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Wave Behavior

Page history last edited by PBworks 15 years, 11 months ago

Wave Behavior

Use this page to record what you've learned about how waves behave.  Use "Heading Two" for subtitles, and consider including information on diffraction, reflection, refraction and interference.  Remember that including examples is always a great way to help your reader to understand new information. 




 Refraction is the changing or bending of any wave as it passes through a new medium in which it has a different velocity  or speed.The wave simply may be traveling at an angle other than 90°. The most commonly seen form of this is refraction of a light wave, but any other type of wave is capable of this too,even sound waves.One example of this is seen in the uses of refraction with light waves in a glass of water. When you have a clear tall glass of water and place a straw in it the straw appears broken. Even though the straw may look broken it really isn't, this is just a trick of refraction. Due to the changes of interacting with a new medium and entering that medium with a different speed the refraction of light waves just gives us the intention that the straw is really broken. Another intresting use of refraction is how light waves refract to create a rainbow. To create a rainbow white light must split as it passes through a glass prism. The light then refracts at different angles giving us a rainbow.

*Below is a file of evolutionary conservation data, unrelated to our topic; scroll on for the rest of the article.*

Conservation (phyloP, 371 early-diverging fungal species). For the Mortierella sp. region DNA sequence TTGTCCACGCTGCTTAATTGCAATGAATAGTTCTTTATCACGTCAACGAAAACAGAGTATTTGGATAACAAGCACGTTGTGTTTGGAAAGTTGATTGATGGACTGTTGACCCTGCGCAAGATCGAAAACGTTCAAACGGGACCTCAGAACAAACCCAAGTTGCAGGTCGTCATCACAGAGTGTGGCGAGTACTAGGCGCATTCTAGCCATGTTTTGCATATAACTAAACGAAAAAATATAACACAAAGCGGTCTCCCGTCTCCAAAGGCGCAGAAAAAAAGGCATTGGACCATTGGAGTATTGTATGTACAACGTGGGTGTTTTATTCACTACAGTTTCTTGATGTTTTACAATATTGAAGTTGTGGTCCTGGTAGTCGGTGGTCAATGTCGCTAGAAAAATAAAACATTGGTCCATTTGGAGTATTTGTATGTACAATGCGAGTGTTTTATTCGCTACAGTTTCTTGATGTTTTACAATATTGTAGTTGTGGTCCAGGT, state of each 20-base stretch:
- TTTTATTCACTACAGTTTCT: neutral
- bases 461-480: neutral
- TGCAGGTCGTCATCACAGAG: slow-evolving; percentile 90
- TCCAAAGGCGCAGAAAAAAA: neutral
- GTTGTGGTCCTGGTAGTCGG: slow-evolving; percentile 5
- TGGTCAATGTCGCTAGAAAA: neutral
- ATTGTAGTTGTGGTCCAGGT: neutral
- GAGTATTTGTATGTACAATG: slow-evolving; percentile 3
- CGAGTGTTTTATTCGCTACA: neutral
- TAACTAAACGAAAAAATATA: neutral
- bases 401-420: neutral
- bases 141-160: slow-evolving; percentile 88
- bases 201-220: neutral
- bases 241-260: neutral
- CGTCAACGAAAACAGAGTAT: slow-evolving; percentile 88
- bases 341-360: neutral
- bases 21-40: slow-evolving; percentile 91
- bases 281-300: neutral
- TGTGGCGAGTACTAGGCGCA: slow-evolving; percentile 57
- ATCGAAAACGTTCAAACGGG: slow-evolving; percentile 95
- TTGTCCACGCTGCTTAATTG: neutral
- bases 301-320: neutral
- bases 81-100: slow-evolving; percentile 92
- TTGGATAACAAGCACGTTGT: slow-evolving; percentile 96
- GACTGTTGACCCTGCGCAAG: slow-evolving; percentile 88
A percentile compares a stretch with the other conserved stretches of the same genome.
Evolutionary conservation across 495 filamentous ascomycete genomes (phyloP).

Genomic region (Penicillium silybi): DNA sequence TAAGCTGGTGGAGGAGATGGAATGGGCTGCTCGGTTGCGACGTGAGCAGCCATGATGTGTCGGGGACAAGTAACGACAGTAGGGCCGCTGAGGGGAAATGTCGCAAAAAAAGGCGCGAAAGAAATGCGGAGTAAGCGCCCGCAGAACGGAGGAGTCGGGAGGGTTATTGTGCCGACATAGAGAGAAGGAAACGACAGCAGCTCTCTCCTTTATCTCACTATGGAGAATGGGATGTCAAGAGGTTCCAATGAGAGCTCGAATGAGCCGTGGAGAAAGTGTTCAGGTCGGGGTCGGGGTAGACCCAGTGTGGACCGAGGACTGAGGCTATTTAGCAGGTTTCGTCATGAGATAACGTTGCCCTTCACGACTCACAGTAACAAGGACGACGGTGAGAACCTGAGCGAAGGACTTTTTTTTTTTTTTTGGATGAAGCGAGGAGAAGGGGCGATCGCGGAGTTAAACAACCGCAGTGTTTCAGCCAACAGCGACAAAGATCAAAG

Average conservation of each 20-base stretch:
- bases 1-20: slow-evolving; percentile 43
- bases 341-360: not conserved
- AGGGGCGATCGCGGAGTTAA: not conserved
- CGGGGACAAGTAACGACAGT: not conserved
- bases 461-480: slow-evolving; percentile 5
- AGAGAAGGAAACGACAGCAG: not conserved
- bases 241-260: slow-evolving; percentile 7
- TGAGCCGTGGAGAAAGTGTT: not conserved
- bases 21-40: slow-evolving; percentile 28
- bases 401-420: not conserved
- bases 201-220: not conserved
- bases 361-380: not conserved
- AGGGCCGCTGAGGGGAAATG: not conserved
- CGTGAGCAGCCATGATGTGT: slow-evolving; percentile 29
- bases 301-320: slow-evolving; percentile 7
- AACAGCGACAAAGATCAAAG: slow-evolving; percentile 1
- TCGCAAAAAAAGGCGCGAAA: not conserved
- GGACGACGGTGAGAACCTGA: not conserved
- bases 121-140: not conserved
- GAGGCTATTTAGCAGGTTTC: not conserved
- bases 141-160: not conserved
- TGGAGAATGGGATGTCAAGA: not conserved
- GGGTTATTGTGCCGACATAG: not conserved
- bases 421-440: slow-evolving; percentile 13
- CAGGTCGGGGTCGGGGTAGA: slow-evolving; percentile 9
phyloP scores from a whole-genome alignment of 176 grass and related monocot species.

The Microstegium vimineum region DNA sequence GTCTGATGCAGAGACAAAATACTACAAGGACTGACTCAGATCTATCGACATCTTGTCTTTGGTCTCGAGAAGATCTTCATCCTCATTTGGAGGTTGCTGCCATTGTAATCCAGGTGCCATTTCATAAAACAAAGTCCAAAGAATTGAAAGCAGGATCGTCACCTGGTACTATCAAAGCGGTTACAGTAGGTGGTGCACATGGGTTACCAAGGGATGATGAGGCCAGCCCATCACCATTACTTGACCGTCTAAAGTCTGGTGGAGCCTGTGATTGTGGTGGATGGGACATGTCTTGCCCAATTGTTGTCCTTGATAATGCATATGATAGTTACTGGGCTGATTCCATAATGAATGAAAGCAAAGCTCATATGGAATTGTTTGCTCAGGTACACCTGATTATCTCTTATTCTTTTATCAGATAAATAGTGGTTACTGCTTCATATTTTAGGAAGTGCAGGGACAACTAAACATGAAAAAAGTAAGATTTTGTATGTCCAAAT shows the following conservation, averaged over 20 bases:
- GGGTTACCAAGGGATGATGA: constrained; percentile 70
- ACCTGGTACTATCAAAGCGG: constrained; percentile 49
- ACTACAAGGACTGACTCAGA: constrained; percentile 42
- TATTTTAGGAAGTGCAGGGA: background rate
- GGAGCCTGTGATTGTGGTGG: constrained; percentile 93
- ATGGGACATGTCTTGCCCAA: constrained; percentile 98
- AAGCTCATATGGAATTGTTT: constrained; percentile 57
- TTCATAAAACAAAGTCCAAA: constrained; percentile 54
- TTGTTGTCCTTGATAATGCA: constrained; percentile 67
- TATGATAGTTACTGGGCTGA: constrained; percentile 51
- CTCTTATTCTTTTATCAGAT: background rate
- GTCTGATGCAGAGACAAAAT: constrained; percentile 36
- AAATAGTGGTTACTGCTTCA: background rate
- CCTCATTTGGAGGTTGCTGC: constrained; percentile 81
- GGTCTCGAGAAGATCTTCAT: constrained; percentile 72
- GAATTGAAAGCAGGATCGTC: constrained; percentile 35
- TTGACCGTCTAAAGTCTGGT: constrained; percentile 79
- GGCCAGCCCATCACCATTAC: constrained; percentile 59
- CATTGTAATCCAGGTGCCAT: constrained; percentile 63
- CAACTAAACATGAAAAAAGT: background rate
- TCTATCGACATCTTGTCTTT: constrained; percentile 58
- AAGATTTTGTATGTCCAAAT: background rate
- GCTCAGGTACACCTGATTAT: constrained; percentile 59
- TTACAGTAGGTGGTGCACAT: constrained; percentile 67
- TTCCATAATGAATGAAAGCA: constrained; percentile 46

When someone or something hits or moves that is called a disturbance. When someone or something disturbs the medium it makes waves. The size of the wave depends on the force or pressure on the water. If there was an earthquake in the water then it would make a huge wave. If a small fish hits the surface of the water it would only make small ripples in the water. It might also depend on how much energy the disturbance has put in to it.  It might even depend on where the wave or disturbance started.








When you take a string or rope and you tie it to another object, and flick your wrist up and down.The string is not moving forwards, only up and down. The wave you send through the string however, is moving forward. This is an example of a transverse wave, when the direction the medium is moving is perpendicular to the direction of the wave. In a longitutinal wave, the medium moves in the same direction as the disturbance.


 Waves can be represented by simple harmonic motion.





Types of waves


There are multiple types of waves.

Here is a list of some types of waves:

1. Heat waves

2. Water waves

3. Sound waves (also called vibrations)

4. Air waves

5. S-waves (from earthquakes-similar to a low and slow  up and down movement)


Propagation of a spherical S-wave in a 2d grid (empirical model)
Propagation of a spherical S-wave in a 2d grid (empirical model)






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